Sterritt ** Frodo and Sam head for the dark land of Mordor to destroy the ring of power before evil Sauron can use it to enslave Middle Earth forever. The second installment in Jackson's trilogy of J.R.R. Tolkien's marvelous novels is more effective than "The Fellowship of the Ring" because it isn't weighed down with plodding exposition. Its greatest asset is Gollum, almost as creepy on the screen as he was in Tolkien's pages.

Staff *** Visually stunning, action-packed.

Sex/Nudity: None. Profanity: None. Violence: Relentless graphic violence including hacked limbs, submerged corpses, and impaled heads. Drugs: 2 scenes with a pipe.

Maid in Manhattan (PG-13)

Director: Wayne Wang. With Jennifer Lopez, Ralph Fiennes, Stanley Tucci, Bob Hoskins. (105 min.)

Sterritt ** Lopez plays a single mom who cleans hotel rooms while dreaming of a better life, and Fiennes plays the handsome politico who sweeps her into his arms. The stars of this toned-down "Pretty Woman" clone don't exude much romantic chemistry, but Wang moves the action along smoothly and has the good sense to make Manhattan itself one of the most prominent attractions.

Staff **1/2 Breezy, fun, touching.

Sex/Nudity: 1 scene of implied sex; innuendo. Profanity: 12 expressions. Violence: 1 mild scene. Drugs: 1 scene with smoking; 2 with drinking.

Nicholas Nickleby (PG)

Director: Douglas McGrath. With Charlie Hunnam, Anne Hathaway, Jim Broadbent. (133 min)

Sterritt *** Large-scale adaptation of Charles Dickens's novel about a young man who encounters a motley list of friends and foes while trying to rescue his family from poverty. Some portions of the film are a Dickensian delight, especially when Broadbent's slimy Squeers and Tom Courtenay's good-natured Noggs are on the screen. But Hunnam isn't up to the title role. It's uneven, but Dickens admirers shouldn't miss it.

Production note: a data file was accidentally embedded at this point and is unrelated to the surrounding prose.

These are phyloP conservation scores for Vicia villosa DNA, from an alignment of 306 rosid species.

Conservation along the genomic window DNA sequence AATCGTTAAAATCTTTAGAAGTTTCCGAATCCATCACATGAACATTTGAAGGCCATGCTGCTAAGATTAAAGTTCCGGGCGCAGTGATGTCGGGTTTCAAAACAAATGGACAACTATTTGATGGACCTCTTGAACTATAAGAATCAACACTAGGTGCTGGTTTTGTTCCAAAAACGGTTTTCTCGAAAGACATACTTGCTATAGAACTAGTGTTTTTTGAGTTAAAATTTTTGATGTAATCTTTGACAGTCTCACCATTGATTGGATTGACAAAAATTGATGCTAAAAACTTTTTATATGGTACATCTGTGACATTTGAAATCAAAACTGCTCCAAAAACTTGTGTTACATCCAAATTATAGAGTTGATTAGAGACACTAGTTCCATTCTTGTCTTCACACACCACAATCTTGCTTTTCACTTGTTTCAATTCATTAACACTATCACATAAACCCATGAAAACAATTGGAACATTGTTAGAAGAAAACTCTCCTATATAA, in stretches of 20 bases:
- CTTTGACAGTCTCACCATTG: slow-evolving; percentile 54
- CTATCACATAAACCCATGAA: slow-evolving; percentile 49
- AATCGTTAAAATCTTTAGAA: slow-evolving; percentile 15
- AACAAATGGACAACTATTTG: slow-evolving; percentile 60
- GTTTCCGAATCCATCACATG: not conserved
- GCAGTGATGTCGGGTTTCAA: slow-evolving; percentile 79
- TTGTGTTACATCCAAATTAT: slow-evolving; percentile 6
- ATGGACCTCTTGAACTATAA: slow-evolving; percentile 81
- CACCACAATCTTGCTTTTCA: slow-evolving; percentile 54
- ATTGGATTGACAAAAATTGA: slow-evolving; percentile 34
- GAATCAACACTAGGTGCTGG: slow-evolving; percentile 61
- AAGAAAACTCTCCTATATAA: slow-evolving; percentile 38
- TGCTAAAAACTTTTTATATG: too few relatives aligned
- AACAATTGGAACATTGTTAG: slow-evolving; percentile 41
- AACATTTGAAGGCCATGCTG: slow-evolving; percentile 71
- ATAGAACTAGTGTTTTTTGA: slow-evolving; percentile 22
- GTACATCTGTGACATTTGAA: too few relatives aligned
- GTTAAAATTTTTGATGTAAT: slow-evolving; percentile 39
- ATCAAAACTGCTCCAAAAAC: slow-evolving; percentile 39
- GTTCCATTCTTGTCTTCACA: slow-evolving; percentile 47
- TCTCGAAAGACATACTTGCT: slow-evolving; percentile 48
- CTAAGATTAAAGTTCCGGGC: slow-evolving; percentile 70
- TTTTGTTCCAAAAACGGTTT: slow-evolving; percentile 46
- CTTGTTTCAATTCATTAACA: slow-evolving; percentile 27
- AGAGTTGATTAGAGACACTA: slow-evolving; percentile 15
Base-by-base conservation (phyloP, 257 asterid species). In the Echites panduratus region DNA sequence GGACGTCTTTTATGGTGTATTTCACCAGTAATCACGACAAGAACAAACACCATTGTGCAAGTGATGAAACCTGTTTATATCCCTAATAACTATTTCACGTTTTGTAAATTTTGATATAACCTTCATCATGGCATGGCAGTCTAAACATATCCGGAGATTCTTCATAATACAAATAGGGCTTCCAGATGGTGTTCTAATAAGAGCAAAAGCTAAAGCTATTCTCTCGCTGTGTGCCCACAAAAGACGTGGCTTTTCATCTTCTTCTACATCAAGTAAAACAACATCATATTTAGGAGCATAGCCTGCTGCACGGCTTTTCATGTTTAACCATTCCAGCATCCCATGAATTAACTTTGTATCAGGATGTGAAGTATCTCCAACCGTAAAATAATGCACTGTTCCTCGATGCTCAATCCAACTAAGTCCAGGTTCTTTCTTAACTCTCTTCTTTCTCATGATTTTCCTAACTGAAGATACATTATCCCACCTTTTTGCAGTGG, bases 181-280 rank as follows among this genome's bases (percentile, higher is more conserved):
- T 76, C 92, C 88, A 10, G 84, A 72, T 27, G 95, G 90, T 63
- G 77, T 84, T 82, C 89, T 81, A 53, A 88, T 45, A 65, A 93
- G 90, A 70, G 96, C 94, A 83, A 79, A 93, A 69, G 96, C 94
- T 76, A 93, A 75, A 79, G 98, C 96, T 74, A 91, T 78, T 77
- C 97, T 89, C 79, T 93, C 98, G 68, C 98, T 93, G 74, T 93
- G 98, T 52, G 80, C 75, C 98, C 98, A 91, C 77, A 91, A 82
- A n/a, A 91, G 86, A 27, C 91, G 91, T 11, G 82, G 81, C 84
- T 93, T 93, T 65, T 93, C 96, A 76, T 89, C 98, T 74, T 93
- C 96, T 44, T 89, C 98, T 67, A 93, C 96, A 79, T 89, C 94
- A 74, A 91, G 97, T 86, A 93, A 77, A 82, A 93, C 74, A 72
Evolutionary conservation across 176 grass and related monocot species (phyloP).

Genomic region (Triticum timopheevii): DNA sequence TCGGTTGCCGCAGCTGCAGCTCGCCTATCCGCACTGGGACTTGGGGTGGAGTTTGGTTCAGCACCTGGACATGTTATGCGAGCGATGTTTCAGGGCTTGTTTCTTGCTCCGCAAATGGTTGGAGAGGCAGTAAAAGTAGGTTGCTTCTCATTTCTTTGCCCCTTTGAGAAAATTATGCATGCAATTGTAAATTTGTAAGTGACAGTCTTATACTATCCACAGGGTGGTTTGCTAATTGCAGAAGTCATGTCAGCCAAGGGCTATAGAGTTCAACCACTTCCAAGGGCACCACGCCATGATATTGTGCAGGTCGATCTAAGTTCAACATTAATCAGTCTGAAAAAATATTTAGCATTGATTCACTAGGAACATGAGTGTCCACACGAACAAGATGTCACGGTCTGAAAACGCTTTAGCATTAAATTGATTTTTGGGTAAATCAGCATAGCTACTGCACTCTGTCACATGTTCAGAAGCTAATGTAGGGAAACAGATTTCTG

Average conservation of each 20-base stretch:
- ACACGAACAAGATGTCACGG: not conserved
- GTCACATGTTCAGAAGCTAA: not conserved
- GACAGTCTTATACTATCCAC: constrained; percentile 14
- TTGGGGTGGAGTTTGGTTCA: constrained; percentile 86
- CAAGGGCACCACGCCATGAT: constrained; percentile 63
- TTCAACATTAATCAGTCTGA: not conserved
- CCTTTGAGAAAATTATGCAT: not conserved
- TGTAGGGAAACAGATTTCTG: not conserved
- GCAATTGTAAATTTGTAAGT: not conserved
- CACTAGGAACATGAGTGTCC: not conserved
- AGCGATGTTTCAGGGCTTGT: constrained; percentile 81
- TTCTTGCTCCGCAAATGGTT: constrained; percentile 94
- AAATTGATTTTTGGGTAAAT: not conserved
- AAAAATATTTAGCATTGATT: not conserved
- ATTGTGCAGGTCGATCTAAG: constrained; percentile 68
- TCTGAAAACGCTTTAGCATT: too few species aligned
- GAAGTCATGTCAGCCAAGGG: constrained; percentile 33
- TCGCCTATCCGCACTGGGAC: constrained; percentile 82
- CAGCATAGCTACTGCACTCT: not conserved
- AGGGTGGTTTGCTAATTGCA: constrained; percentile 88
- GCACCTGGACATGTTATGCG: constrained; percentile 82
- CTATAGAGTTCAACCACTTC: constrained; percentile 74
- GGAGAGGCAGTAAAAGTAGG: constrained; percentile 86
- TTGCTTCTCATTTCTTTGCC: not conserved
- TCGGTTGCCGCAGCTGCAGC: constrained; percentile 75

The Pianist (R)

Director: Roman Polanski. With Adrien Brody, Maureen Lipman, Frank Finlay, Emilia Fox. (148 min)

Sterritt *** Fact-based drama about the experiences of concert pianist Wladislaw Szpilman in Warsaw, where he survived in hiding as Nazis occupied the city after Germany's defeat of Poland in 1939. Polanski has personal links with Polish suffering in the Nazi era, and his movie has a sense of emotional urgency and deep-dwelling grief.

Russian Ark (Not rated)

Director: Alexander Sokurov. With Sergey Dreiden, Maria Kuznetsova, Leonid Mozgovoy. (96 min.)

Sterritt **** A somewhat bewildered time traveler and a cynical 19th-century aristocrat ponder the vicissitudes of Russian and European history as they wander the corridors and galleries of a monumental Russian palace, witnessing large and small scenes from the country's turbulent past. Filmed in a single 90-minute-plus shot that makes cinema history all by itself, this sumptuous masterpiece is an unforgettable treat for the eyes, ears, and mind. In Russian with English subtitles.